Salena Zito

The president’s main problem in Pennsylvania is downscale whites, said Trende: “The white working class has never been crazy about this president, and really only came on board with the collapse of the stock market in September of 2008.”

It has nothing to do with race. “He called them ‘bitter,’ ” Trende said – and they have never forgotten that.

If Obama writes off Pennsylvania, he’s basically conceding he can’t win the Pittsburgh area outside Allegheny County and is running poorly in the Scranton/Wilkes-Barre area.

“In the long run, the Philly suburbs can conceivably provide enough votes to overcome this,” Trende said, although he hasn’t seen evidence of that yet.

Without a collapsing economy to remind these voters why they’re still Democrats, they will vote Republican. Indeed, a just-stagnant economy on a Democrat’s watch doesn’t help.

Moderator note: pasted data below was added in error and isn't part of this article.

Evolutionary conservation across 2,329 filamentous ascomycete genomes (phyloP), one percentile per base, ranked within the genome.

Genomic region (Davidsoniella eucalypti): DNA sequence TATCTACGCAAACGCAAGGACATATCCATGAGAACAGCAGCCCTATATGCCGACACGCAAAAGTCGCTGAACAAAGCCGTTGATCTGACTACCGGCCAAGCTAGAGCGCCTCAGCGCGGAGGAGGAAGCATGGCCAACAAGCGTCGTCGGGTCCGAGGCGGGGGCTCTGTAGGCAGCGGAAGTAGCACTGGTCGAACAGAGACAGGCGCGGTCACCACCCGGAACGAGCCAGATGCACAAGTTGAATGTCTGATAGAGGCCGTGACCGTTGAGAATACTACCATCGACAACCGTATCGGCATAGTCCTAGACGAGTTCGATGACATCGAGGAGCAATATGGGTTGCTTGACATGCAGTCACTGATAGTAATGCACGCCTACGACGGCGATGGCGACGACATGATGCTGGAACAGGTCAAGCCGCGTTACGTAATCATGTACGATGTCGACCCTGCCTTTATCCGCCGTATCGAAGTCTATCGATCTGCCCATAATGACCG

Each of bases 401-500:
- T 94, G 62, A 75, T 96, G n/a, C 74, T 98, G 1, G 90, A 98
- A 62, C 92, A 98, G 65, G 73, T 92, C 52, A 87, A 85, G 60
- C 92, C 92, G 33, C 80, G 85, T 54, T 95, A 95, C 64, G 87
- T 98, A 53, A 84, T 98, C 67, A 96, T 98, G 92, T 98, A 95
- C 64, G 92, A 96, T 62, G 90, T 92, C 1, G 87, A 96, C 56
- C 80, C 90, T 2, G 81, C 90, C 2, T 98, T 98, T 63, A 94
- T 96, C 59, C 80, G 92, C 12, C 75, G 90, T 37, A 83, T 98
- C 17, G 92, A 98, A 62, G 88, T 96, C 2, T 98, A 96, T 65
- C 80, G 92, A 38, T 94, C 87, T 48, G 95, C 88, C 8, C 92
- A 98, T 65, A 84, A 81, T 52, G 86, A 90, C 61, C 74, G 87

Six weeks ago, Obama visited Pittsburgh. The union crowd was thin. Enthusiasm was nonexistent; so were local elected Democrats, who opted to shake his hand at the airport rather than stand on stage with him while he talked about jobs.

Last week he went to Scranton, home to Vice President Joe Biden and U.S. Sen. Bob Casey. A no-show in Pittsburgh, Casey again declined to appear with the president.

Like Pittsburgh’s congressional Democrats, the freshman senator faces a tough re-election campaign next year.

In off-year elections last month, Republicans increased their control of Pennsylvania counties by 12, giving 52 of 67 counties to the GOP. Most of those gains were in Northeastern or Western Pennsylvania, home to Scranton and Pittsburgh, respectively.

Heading north along State Route 51 into Allegheny County, a faded Hillary-for-president sign straddles a closed business and a yard. Duct-tape appears to be still holding it in place.

Salena Zito

Salena Zito is a political analyst, reporter and columnist.